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Zanu-PF skeletons tumble in Chitungwiza demolitions

by Staff reporter
17 Jan 2021 at 09:34hrs | Views
LEAKED letters addressed to Chitungwiza Town Council bosses have exposed the government's involvement in the demolition of homes and other illegal structures in Harare and the dormitory town with the hand of Local Government minister July Moyo coming out prominently.

Provincial development coordinator (PDC) Tafadzwa Muguti is also exposed as an influential figure in a complex scheme involving the ruling party Zanu-PF whose hidden hand controls Chitungwiza council's day-to-day operations.

Chitungwiza Town Council recently announced plans to demolish about 11 000 illegal structures, which include residential and commercial properties.

In December, MDC Alliance was accused of being behind similar demolitions after council officials demolished Budiriro houses in Harare.

However, the recently leaked correspondence to Chitungwiza council bosses by Moyo and Muguti reveal that the two effectively run the town of Chitungwiza.

In a letter dated December 1, 2020 to Chitungwiza mayor Lovemore Maiko gleaned by The Standard, Moyo ordered the local authority to abide by Muguti's orders to provide a list of houses to be demolished.

"I wish to advise that the Provincial Development Coordinator (Muguti) was carrying out his normal duties when he instructed on the matters you allude to. I would like to encourage Chitungwiza to cooperate with the Provincial Development Coordinator in the day-to-day affairs," Moyo wrote.

The two's influence does not end with the city resolutions on how to deal with illegal structures alone.

"As requested in your letter, I expect the following instructions to be adhered to:

"To rescind the resolution which rotated the Town Clerk post holder from Mrs (Evangelista) Machona to Engineer (David) Duma.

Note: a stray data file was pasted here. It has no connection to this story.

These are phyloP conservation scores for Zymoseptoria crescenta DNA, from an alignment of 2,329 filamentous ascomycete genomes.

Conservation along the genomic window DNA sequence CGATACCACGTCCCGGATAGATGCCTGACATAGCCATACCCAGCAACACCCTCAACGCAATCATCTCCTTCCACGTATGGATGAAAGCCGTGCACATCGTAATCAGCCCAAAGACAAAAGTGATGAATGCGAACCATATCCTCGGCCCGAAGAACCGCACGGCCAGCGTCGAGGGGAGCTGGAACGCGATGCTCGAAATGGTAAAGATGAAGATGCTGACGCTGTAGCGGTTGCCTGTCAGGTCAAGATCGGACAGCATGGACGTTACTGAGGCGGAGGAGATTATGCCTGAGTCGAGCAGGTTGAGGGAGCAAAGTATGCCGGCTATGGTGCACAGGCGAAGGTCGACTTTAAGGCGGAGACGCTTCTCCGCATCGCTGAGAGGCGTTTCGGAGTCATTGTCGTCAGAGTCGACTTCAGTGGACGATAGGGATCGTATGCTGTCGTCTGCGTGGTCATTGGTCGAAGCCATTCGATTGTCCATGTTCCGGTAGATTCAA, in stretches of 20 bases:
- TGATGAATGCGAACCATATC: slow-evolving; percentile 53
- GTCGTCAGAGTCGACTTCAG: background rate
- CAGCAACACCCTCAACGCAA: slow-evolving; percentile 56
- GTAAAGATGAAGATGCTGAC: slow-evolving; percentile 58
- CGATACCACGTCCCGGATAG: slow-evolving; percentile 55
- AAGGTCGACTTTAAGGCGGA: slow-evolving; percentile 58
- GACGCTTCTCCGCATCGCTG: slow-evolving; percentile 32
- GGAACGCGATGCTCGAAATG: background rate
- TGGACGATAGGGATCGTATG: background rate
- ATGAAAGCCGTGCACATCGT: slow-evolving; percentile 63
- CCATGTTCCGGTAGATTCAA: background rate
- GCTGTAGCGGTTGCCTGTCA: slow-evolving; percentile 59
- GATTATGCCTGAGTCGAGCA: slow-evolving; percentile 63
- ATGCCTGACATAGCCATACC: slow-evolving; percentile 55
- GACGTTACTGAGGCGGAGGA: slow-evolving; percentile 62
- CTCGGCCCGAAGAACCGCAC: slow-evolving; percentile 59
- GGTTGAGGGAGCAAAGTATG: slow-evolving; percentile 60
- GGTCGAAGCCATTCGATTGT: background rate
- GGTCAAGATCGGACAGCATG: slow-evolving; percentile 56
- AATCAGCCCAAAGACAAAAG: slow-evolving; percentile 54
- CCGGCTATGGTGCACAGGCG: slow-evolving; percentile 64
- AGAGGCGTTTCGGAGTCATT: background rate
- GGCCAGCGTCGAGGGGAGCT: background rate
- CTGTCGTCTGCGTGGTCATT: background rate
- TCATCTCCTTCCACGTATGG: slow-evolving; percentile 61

"To deal with the issue of leakages of documents

"To supply with the list of all sites to be demolished."

After Moyo's directive, Muguti, in a letter dated January 8, gave Chitungwiza Town Clerk Machona three days to respond to his initial instructions and that of the minister.

Acting on Muguti's instructions, the director of works, David Duma, then wrote a memo dated January 12 to the acting town clerk outlining 40 sites earmarked for demolition.

"This memo serves to submit the list of proposed demolition sites derived from a meeting held on December 21 at 14:15 hours in the council chamber and chaired by Mr Mvere, the CSO (Chief Security Officer). I cross-checked with the one earlier submitted by the housing department and they are similar in most respects. I have noted the absence of the commercial list," Duma's memo reads.

The 1 000 properties set to be demolished in Chitungwiza included houses illegally built on wetlands, railway servitudes, Zesa power lines and sewer lines which were reportedly parcelled out by land barons.

The demolitions are likely to happen at the end of the rainy season.

However, Harare Metropolitan Residents Forum (Hamref), a coalition working towards improved service delivery and good local governance in Harare Metropolitan province, denounced the planned demolitions.

"The demolitions have clearly turned out to be a boxing ring between two opposing political parties, that is the ruling Zanu-PF party-controlled national government and the opposition MDC Alliance-controlled urban local authorities," said Hamref chairperson Marvellous Kumalo.